“And of his fulness have all we received.” — John 1:16
These words tell us that there is a fullness in Christ. There is a fullness of essential Deity, for “in him dwelleth all the fullness of the Godhead.” There is a fullness of perfect manhood, for in him, bodily, that Godhead was revealed. There is a fullness of atoning efficacy in his blood, for “the blood of Jesus Christ, his Son, cleanseth us from all sin.” There is a fullness of justifying righteousness in his life, for “there is therefore now no condemnation to them that are in Christ Jesus.” There is a fullness of divine prevalence in his plea, for “He is able to save to the uttermost them that come unto God by him; seeing he ever liveth to make intercession for them.” There is a fullness of victory in his death, for through death he destroyed him that had the power of death, that is the devil. There is a fullness of efficacy in his resurrection from the dead, for by it “we are begotten again unto a lively hope.” There is a fullness of triumph in his ascension, for “when he ascended up on high, he led captivity captive, and received gifts for men.”
There is a fullness of blessings of every sort and shape; a fullness of grace to pardon, of grace to regenerate, of grace to sanctify, of grace to preserve, and of grace to perfect. There is a fullness at all times; a fullness of comfort in affliction; a fullness of guidance in prosperity. A fullness of every divine attribute, of wisdom, of power, of love; a fullness which it were impossible to survey, much less to explore. “It pleased the Father that in him should all fullness dwell.” Oh, what a fullness must this be of which all receive! Fullness, indeed, must there be when the stream is always flowing, and yet the well springs up as free, as rich, as full as ever. Come, believer, and get all thy need supplied; ask largely, and thou shalt receive largely, for this “fullness” is inexhaustible, and is treasured up where all the needy may reach it, even in Jesus, Immanuel–God with us.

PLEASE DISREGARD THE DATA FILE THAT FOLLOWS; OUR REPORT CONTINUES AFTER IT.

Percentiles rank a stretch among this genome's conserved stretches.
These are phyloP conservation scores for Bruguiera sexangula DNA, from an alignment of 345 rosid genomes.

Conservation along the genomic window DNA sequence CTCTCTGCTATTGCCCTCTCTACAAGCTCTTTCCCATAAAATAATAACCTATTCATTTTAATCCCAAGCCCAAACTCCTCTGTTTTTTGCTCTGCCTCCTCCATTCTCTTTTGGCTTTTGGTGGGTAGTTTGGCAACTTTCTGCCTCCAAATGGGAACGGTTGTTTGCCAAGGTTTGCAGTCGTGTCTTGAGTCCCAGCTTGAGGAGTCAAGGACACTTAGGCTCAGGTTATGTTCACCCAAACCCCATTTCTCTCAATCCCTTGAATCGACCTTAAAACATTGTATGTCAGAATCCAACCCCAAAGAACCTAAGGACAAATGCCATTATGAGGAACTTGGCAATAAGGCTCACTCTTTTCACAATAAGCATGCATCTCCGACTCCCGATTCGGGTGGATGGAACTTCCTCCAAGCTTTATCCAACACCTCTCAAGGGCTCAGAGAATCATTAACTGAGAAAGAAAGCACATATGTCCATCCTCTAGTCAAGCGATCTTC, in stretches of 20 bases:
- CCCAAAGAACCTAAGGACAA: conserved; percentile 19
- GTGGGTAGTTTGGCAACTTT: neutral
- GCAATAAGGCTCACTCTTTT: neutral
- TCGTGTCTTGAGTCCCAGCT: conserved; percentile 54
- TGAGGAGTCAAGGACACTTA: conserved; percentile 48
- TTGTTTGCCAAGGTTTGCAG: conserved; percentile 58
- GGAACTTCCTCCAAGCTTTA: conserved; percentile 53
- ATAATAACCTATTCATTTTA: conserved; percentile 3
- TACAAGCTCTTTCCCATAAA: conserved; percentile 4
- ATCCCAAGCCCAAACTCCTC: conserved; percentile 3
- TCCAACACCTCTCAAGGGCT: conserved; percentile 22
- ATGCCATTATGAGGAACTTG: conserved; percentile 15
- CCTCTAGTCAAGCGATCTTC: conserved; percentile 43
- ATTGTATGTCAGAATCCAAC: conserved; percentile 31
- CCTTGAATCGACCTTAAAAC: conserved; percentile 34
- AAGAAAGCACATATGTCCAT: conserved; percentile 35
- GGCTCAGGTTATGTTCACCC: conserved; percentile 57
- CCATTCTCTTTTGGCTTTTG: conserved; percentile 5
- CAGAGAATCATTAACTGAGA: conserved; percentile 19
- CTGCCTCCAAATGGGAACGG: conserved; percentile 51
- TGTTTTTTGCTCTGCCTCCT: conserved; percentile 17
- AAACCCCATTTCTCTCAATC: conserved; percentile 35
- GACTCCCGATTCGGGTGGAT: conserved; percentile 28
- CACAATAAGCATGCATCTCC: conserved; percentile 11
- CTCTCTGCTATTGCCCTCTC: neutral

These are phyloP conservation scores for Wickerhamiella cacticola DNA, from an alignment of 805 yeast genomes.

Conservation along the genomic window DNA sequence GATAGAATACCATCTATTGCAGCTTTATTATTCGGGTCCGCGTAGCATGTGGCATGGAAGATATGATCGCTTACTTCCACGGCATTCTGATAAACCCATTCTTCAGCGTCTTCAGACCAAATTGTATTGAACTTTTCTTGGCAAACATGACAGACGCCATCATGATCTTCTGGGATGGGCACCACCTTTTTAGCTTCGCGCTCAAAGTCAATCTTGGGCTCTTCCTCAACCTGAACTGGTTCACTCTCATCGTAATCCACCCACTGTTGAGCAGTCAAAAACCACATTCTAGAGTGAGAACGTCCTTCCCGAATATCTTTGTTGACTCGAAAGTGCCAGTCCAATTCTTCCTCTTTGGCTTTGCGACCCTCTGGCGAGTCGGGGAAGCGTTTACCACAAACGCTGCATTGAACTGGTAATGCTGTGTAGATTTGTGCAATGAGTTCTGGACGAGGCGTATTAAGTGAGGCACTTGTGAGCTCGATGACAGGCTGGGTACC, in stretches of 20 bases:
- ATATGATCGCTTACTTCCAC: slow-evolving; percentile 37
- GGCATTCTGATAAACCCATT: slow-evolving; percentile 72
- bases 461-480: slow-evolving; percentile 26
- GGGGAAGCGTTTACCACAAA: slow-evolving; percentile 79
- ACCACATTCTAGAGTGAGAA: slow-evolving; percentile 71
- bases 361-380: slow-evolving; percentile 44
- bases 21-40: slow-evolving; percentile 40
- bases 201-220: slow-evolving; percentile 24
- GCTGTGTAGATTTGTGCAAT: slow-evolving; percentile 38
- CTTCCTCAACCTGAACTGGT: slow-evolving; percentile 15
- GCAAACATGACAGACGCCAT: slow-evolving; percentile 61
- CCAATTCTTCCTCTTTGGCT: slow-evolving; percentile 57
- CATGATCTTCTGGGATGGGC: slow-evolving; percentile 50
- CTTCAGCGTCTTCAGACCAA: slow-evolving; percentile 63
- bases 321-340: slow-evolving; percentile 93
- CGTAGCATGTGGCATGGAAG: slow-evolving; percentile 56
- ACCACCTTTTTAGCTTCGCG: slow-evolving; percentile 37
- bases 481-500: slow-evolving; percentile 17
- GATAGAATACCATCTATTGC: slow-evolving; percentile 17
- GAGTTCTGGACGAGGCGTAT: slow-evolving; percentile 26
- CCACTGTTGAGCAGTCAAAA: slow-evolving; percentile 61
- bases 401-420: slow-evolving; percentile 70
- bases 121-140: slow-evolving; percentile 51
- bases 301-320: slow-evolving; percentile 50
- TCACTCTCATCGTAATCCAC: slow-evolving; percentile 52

“But Mary kept all these things, and pondered them in her heart.” — Luke 2:19
There was an exercise, on the part of this blessed woman, of three powers of her being: her memory–she kept all these things; her affections–she kept them in her heart; her intellect–she pondered them; so that memory, affection, and understanding, were all exercised about the things which she had heard. Beloved, remember what you have heard of your Lord Jesus, and what he has done for you; make your heart the golden pot of manna to preserve the memorial of the heavenly bread whereon you have fed in days gone by. Let your memory treasure up everything about Christ which you have either felt, or known, or believed, and then let your fond affections hold him fast for evermore. Love the person of your Lord! Bring forth the alabaster box of your heart, even though it be broken, and let all the precious ointment of your affection come streaming on his pierced feet. Let your intellect be exercised concerning the Lord Jesus. Meditate upon what you read: stop not at the surface; dive into the depths. Be not as the swallow which toucheth the brook with her wing, but as the fish which penetrates the lowest wave.
Abide with your Lord: let him not be to you as a wayfaring man, that tarrieth for a night, but constrain him, saying, “Abide with us, for the day is far spent.” Hold him, and do not let him go. The word “ponder,” means to weigh. Make ready the balances of judgment. Oh, but where are the scales that can weigh the Lord Christ? “He taketh up the isles as a very little thing:”–who shall take him up? “He weigheth the mountains in scales”–in what scales shall we weigh him? Be it so, if your understanding cannot comprehend, let your affections apprehend; and if your spirit cannot compass the Lord Jesus in the grasp of understanding, let it embrace him in the arms of affection.
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